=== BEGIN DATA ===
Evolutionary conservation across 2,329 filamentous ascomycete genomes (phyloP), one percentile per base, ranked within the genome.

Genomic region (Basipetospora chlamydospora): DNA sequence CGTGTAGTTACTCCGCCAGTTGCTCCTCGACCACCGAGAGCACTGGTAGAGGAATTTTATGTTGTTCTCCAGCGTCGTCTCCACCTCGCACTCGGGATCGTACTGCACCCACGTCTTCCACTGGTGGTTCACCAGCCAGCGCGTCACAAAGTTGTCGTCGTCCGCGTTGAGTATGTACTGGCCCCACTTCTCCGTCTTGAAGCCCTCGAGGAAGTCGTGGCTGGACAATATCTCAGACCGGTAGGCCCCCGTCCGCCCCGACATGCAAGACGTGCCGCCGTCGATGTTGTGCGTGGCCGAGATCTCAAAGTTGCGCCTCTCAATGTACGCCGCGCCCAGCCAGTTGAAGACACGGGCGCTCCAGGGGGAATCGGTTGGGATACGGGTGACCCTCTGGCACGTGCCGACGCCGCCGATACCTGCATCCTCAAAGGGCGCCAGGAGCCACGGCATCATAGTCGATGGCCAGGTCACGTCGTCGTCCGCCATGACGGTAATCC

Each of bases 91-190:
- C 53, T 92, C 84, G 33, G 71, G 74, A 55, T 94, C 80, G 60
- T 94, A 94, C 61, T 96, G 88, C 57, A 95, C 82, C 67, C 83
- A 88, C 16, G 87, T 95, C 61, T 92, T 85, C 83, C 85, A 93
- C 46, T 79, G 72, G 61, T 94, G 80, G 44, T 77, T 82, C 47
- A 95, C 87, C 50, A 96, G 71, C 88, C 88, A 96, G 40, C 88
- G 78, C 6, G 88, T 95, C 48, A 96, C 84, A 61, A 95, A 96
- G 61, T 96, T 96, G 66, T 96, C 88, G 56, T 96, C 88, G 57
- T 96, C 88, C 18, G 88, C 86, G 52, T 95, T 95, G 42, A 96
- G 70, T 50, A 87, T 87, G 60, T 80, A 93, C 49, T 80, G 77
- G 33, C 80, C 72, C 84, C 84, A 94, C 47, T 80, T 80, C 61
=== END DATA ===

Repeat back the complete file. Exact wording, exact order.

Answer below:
Evolutionary conservation across 2,329 filamentous ascomycete genomes (phyloP), one percentile per base, ranked within the genome.

Genomic region (Basipetospora chlamydospora): DNA sequence CGTGTAGTTACTCCGCCAGTTGCTCCTCGACCACCGAGAGCACTGGTAGAGGAATTTTATGTTGTTCTCCAGCGTCGTCTCCACCTCGCACTCGGGATCGTACTGCACCCACGTCTTCCACTGGTGGTTCACCAGCCAGCGCGTCACAAAGTTGTCGTCGTCCGCGTTGAGTATGTACTGGCCCCACTTCTCCGTCTTGAAGCCCTCGAGGAAGTCGTGGCTGGACAATATCTCAGACCGGTAGGCCCCCGTCCGCCCCGACATGCAAGACGTGCCGCCGTCGATGTTGTGCGTGGCCGAGATCTCAAAGTTGCGCCTCTCAATGTACGCCGCGCCCAGCCAGTTGAAGACACGGGCGCTCCAGGGGGAATCGGTTGGGATACGGGTGACCCTCTGGCACGTGCCGACGCCGCCGATACCTGCATCCTCAAAGGGCGCCAGGAGCCACGGCATCATAGTCGATGGCCAGGTCACGTCGTCGTCCGCCATGACGGTAATCC

Each of bases 91-190:
- C 53, T 92, C 84, G 33, G 71, G 74, A 55, T 94, C 80, G 60
- T 94, A 94, C 61, T 96, G 88, C 57, A 95, C 82, C 67, C 83
- A 88, C 16, G 87, T 95, C 61, T 92, T 85, C 83, C 85, A 93
- C 46, T 79, G 72, G 61, T 94, G 80, G 44, T 77, T 82, C 47
- A 95, C 87, C 50, A 96, G 71, C 88, C 88, A 96, G 40, C 88
- G 78, C 6, G 88, T 95, C 48, A 96, C 84, A 61, A 95, A 96
- G 61, T 96, T 96, G 66, T 96, C 88, G 56, T 96, C 88, G 57
- T 96, C 88, C 18, G 88, C 86, G 52, T 95, T 95, G 42, A 96
- G 70, T 50, A 87, T 87, G 60, T 80, A 93, C 49, T 80, G 77
- G 33, C 80, C 72, C 84, C 84, A 94, C 47, T 80, T 80, C 61